Panic Doesn’t Suspend Economic Laws
Considering recent panic buying, it’s worthwhile considering, again, the phenomenon of rising prices in times of scarcity. The best analogy I have seen is from Professor Antony Davies: “Trying to battle a shortage by prohibiting prices from rising is no different than trying to battle the virus by prohibiting thermometers from registering more than 98.6 degrees. Both ignore the disease in favor of regulating the tool that measures the disease.”
In times of scarcity, prices rise. That is not an ideology or an apology for greedy capitalists. It is a statement of fact, a reflection of logical necessity. It does make it more difficult for buyers, especially low-income people, and provides the truly compassionate with the opportunity to reach into their own pockets to help. The laws of supply and demand, however, as with all economic laws, arise from the composition of human logic and the strict limitations of the physical world. The law of demand, simply stated, is that, as the price of a particular good or service decreases, the quantity of the item demanded increases. The law of supply is the opposite, that, as the price decreases, the quantity supplied decreases. The demand curve slopes downward to the right, the supply curve slopes upward. That is not just an empirical reality in particular situations, but is, rather, an unavoidable conclusion.
Empirical economists sometimes claim that they have found exceptions to the laws of economics, and thus, they are situational and not really laws. The grave error of many or most such economists, as well as others, is that they assume that price includes only money exchanged, and this affects many of their ideas and theories. Price in economic discussions is usually shown as money units only for convenience, because it is easier to get one’s head around, but price is really what is called “opportunity cost.”
Opportunity cost, a well known and widely used term in economics, means everything that must be given up to pursue one particular course of action. That includes emotional, psychological, and any other type of cost, measurable or non-measurable. Resources, including time, are absolutely limited for every individual, so in order to do one thing, you must necessarily not do something else. You give up the opportunity to do one thing to be able to do the other. We run into that phenomenon every day, every minute of our lives.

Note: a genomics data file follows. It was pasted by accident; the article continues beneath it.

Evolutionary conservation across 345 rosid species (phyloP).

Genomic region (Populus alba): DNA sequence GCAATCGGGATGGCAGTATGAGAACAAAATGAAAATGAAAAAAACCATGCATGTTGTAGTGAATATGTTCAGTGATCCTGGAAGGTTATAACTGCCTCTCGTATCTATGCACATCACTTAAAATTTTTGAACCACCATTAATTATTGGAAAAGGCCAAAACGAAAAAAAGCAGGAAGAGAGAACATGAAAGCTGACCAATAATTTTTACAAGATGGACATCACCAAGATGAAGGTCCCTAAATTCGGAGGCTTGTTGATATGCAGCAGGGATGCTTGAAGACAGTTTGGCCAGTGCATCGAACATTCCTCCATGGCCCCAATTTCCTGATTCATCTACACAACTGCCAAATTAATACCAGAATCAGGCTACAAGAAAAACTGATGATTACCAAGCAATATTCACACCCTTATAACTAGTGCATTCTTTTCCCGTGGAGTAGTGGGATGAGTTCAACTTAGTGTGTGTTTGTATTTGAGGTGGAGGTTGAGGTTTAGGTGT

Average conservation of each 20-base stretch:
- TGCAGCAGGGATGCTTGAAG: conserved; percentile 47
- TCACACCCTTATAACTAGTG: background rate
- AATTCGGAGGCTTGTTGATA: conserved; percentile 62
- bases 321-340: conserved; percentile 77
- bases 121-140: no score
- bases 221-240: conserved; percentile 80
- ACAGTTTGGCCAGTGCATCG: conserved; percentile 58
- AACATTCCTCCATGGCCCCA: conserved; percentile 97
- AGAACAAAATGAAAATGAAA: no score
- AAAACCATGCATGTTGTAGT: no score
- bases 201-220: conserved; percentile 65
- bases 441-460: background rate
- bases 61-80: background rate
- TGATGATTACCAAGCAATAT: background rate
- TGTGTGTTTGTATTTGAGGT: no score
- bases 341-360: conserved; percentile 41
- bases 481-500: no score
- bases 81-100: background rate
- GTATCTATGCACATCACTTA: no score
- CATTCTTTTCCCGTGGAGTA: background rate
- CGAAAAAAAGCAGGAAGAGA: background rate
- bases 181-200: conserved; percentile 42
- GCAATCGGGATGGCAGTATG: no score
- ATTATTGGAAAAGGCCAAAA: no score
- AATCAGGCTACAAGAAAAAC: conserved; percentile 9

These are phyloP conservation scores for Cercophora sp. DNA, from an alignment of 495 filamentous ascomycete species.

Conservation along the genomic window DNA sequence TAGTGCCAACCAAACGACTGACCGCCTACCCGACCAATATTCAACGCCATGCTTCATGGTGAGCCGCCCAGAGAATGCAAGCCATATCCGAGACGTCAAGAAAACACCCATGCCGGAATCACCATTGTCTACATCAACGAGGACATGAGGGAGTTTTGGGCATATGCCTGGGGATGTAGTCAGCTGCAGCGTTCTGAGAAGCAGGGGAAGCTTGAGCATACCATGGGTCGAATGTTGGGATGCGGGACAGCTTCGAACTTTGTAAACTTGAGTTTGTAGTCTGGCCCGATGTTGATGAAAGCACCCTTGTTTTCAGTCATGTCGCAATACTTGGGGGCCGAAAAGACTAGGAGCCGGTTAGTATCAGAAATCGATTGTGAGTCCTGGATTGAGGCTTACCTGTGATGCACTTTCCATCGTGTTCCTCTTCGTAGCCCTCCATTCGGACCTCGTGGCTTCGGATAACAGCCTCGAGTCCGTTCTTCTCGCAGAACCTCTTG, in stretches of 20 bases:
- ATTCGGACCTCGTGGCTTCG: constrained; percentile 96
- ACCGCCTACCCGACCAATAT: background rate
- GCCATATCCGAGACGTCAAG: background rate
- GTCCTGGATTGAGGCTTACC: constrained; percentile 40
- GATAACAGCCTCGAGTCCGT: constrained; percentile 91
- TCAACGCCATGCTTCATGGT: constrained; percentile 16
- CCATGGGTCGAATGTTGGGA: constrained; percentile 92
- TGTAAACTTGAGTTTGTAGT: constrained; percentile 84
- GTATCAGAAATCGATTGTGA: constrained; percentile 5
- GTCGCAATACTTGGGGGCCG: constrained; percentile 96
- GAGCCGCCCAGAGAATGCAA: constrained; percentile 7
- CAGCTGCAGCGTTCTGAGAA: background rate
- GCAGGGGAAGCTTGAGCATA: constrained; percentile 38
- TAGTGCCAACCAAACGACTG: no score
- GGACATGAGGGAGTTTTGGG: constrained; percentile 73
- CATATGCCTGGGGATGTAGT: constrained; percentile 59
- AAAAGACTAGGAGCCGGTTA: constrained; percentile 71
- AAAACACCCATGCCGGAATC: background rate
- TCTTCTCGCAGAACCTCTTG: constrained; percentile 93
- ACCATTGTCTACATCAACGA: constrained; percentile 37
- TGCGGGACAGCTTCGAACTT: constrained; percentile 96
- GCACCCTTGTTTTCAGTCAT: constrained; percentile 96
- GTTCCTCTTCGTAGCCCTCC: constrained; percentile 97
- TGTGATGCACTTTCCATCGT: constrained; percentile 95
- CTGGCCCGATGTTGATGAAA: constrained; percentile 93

If, instead of using dollars, which misses a very large part of the decision-making process, you use opportunity cost in all of its forms, supply and demand are totally adequate to explain every circumstance of human interaction. They must be. There are no exceptions. They result from human intelligence and the reaction to absolute physical limitations of reality.
Every individual values any item to be exchanged differently from every other person, depending on present circumstances, assumptions about the future, what other people think, and so on. At any moment, some people will require a low price (opportunity cost) to induce them to exchange, while others are willing to exchange at even a high price (opportunity cost). It is a logical necessity that at lower prices, the number of people who value what they get more than what they have to give increases. The opposite occurs for supply. As price decreases, the number of people who value what they get more than what they give decreases. The market price is where the two meet. It is the market thermometer, the gauge of how well supply matches demand.
Shortages, i.e. empty shelves, occur when markets are not allowed to adjust to scarcity. Restricting the gauge, the thermometer, does not cure the disease. It masks it and often extends it and makes it worse. Let’s quit doing that.
Daniel J. McLaughlin is the author of “Compassion and Truth-Why Good Intentions Don’t Equal Good Results.” Formerly a finance executive, he is now focused primarily on writing on economics, business, and politics. You can find him at daniel-mclaughlin.com.
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